King Henry, however, saw some possibilities in an Irish connection. At the time, he was busy arguing with Louis about Normandy and didn’t have resources to mess with the Irish. He did, however, grant Dermot permission to market his cause in the English kingdom. Dermot made connections with an enterprising soldier of fortune cooling his heels in Wales after some bad press, Richard de Clare, Earl of Pembroke, also known by the World Warfare Association trade name of “Strongbow.”

Strongbow was a vicious and opportunistic entrepreneur on the down side of an economic bad streak, and needed little encouragement to go adventuring over the Irish Sea. According to legend, he hacked his own son to death for retreat from battle. Whether the legend was more than marketing hype is another fair question, but the legend certainly reflects the popular conception of Strongbow.

He was not a man of niceties. While he seems to have had a reputation as a shrewd and courageous warrior, his aggressiveness and occasional lapses of diplomacy had earned him King Henry’s disapproval. He hesitated to immediately involve himself personally in the Dermot McMurrough enterprise without express royal authorization, but he quickly assembled a force of several hundred well-armed knights, cavalry and archers to undertake an expedition on his behalf while he waited for the royal thumbs-up that would come a few months later. Thus accompanied, Dermot returned to wreak his revenge on the uncooperative Irish chieftans.

Strongbow could have cared less about Dermot McMurrough’s domestic difficulties. Like King Henry, he saw opportunity in Ireland. It was nothing personal against Ireland. It could have as easily have been Scotland or France.   He just wanted an empire. He was a bit over the hill and politically maladjusted to challenge any national entities, but he had a personal army and the killer instinct. All he needed for a token empire was an inside track and royal approval. Dermot McMurrough provided both.

The decisive landing took place in May of 1169, at Bannow in Wexford at the mouth of a little stream. The name of the stream was Baginbun, inspiring the paradoxical rhyme that subsequently served as one of many epitaphs for independent Ireland.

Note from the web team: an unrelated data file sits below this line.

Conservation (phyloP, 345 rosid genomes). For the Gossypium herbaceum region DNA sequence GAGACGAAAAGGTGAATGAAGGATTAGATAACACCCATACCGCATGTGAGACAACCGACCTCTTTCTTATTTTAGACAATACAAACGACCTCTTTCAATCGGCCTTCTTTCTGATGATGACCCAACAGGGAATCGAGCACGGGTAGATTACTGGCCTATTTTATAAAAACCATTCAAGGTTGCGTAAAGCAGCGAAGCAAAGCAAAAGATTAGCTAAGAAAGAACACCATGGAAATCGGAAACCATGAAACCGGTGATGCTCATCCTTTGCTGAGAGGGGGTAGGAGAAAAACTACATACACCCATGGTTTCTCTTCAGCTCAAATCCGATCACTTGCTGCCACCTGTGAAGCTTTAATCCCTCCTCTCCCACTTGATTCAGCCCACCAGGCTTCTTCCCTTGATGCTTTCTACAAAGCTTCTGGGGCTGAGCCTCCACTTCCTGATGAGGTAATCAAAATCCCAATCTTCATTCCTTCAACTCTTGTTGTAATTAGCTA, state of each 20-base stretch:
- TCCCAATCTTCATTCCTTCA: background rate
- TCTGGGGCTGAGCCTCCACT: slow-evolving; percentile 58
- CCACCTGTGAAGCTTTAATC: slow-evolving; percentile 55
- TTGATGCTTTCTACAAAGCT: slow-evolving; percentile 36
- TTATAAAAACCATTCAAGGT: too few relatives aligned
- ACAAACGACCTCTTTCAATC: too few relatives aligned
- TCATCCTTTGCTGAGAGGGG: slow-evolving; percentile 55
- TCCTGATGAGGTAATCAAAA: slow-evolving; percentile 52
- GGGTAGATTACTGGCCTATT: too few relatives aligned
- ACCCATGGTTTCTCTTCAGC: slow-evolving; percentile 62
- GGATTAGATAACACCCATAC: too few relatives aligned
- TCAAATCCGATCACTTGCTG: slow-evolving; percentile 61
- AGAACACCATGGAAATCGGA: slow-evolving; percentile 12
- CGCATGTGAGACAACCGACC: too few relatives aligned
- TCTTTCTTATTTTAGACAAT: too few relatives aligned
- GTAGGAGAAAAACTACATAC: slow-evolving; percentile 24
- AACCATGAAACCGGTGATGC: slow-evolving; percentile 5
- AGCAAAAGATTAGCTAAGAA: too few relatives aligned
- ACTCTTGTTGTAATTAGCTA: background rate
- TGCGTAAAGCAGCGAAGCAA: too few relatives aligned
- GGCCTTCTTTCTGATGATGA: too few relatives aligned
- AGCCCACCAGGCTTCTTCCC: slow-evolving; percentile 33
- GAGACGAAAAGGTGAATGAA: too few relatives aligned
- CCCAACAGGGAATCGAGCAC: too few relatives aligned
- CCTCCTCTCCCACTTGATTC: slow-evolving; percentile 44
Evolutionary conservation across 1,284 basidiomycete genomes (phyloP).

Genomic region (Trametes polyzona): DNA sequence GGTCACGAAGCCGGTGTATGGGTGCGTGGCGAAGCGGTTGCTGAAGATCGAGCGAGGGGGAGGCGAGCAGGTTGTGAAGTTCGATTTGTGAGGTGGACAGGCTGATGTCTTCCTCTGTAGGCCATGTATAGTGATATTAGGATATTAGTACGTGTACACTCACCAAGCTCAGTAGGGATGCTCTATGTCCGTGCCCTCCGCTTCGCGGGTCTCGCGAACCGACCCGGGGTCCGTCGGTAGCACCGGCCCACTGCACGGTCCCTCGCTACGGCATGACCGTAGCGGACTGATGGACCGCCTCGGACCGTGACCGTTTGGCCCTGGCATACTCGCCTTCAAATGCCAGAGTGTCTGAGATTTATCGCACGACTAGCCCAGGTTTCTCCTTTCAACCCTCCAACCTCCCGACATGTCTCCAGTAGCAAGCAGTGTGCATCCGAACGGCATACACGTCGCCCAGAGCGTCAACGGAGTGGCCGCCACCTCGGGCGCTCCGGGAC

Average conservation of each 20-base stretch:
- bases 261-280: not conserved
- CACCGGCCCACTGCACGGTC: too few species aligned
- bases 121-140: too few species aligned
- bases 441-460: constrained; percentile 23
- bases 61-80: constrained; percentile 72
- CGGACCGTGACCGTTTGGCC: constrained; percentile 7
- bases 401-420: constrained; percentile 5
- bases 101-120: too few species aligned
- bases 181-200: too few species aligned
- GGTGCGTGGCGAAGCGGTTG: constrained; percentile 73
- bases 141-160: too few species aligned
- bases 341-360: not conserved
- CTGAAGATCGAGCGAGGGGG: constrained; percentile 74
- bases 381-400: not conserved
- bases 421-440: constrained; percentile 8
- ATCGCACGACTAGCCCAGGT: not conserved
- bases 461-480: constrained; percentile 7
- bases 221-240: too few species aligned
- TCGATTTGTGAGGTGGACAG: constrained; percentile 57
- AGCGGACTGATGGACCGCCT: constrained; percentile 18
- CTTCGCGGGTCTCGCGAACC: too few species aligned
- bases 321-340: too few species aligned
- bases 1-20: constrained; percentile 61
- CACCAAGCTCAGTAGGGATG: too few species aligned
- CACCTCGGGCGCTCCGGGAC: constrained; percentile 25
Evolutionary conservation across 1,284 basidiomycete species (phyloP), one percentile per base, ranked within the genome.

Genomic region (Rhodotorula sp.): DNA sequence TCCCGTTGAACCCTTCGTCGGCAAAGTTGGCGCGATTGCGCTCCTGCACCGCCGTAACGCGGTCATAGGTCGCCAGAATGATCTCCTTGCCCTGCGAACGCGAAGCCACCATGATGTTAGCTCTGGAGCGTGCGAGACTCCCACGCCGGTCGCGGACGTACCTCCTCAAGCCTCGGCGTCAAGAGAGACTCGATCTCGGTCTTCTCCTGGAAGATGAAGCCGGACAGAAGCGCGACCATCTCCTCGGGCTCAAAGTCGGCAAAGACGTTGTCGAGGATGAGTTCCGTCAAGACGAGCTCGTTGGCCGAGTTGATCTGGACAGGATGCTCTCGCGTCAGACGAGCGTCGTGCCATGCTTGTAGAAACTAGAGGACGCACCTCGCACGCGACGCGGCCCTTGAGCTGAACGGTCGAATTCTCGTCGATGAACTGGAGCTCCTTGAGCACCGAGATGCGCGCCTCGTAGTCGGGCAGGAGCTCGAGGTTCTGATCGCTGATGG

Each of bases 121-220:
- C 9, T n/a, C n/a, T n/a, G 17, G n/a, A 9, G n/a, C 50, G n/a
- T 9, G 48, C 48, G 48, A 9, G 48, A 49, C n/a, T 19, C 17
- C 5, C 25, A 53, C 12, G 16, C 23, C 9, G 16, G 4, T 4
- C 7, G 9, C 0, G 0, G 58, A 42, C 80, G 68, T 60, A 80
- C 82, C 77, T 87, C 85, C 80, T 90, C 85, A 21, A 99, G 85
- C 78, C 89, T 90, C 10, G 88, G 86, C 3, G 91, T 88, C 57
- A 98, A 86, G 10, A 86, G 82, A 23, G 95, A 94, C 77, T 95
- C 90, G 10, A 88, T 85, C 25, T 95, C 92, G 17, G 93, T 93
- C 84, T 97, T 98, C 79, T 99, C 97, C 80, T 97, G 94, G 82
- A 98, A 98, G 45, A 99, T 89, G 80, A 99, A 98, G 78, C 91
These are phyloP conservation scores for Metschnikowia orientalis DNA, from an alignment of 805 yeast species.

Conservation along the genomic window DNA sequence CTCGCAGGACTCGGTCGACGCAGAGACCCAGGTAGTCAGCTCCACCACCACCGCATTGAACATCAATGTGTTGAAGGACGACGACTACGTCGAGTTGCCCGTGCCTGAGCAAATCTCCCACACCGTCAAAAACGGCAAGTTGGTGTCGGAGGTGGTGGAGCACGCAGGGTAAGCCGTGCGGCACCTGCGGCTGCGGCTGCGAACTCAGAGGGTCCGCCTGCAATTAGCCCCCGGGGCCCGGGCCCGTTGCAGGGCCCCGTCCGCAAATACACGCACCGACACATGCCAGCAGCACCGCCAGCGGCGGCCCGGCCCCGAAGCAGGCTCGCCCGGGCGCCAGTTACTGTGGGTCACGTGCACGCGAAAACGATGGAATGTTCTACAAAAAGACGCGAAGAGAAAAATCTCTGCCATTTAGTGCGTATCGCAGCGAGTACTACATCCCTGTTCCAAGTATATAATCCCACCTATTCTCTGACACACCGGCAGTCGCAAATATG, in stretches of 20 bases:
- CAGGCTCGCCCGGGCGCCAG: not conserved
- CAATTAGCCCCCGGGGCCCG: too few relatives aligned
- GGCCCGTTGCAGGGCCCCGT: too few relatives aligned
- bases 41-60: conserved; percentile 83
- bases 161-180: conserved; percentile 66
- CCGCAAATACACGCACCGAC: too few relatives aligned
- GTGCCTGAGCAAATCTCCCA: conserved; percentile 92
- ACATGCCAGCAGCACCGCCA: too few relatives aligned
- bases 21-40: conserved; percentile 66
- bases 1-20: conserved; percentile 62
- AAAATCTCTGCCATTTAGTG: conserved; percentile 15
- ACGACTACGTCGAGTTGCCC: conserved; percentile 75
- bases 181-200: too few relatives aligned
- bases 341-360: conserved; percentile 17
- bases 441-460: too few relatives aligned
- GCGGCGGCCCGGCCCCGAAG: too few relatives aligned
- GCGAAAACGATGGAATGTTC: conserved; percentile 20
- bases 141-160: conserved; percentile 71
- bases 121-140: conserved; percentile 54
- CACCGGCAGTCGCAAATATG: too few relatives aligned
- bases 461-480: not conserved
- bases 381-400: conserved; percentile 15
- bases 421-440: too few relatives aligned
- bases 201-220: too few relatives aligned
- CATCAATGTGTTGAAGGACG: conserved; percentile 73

At the stream of Baginbun

Ireland was lost and won.

Word of Strongbow’s landing got around and the Irish, primarily from around Wexford, raised a somewhat casual forces in opposition. There is some possibility that, in accordance with a long pattern of deceptive negotiations, the invaders offered the opposing Irish the opportunity to join the enterprise in return for a share of the proceeds, another common practice that would have seemed normal at the time.

Either in surrender or as a gesture of cooperation, part of the Irish force relinquished their weapons. The Strongbow response was to break their arms and legs and throw the unfortunate victims off the cliffs at Dunmore.

This amiable gesture made an impression on some of the Irish Chieftans. They should probably have recognized the intent represented in the incident, but in fact they continued to look for opportunities to promote their own interests by way of cooperation with the prevailing force. None of them had the independent capability of opposing the English, yet they were persistently suspicious of their neighbors and jealous of any apparent benefit bestowed by the invader. In many cases they were willing to yield for whatever immediate profit might be achieved. They did not see this as disloyal. They saw it as a kind of competition among themselves.

In 1171, King Henry became concerned by the extent of Strongbow’s Irish success. Ordering Strongbow back to England for an accounting and pledge of loyalty, Henry then prepared his own expedition and set out to throw his weight around in Ireland.

The Strongbow invasion established patterns that have characterized the subsequent history of relations with the English. The English repeatedly engaged in predatory occupations of territory. Deception and brutality were typical of these invasions. The Irish have done their part by failing to establish or maintain consistent objectives. Call it a lack of unity, failure of leadership, or indecisiveness, the results have proven a persistent obstacle to establishing independence.

The legendary inability of the Irish to support common objectives has been exceeded only by the consequences. Perhaps the ancient Celtic admiration for individual valor, self-reliance, and personal perfection required of leaders has achieved the curiously ironic result of impeding defense against a crafty, morally flexible, and organizationally adept enemy. Regardless of the morality of historical events, no culture in history has exceeded the ability of the Anglo-Saxon/Norman to organize and adapt for the domination and exploitation of other groups, talents that continued to distinguish the development of numerous colonial enterprises long after the English nation had relinquished direct colonial control.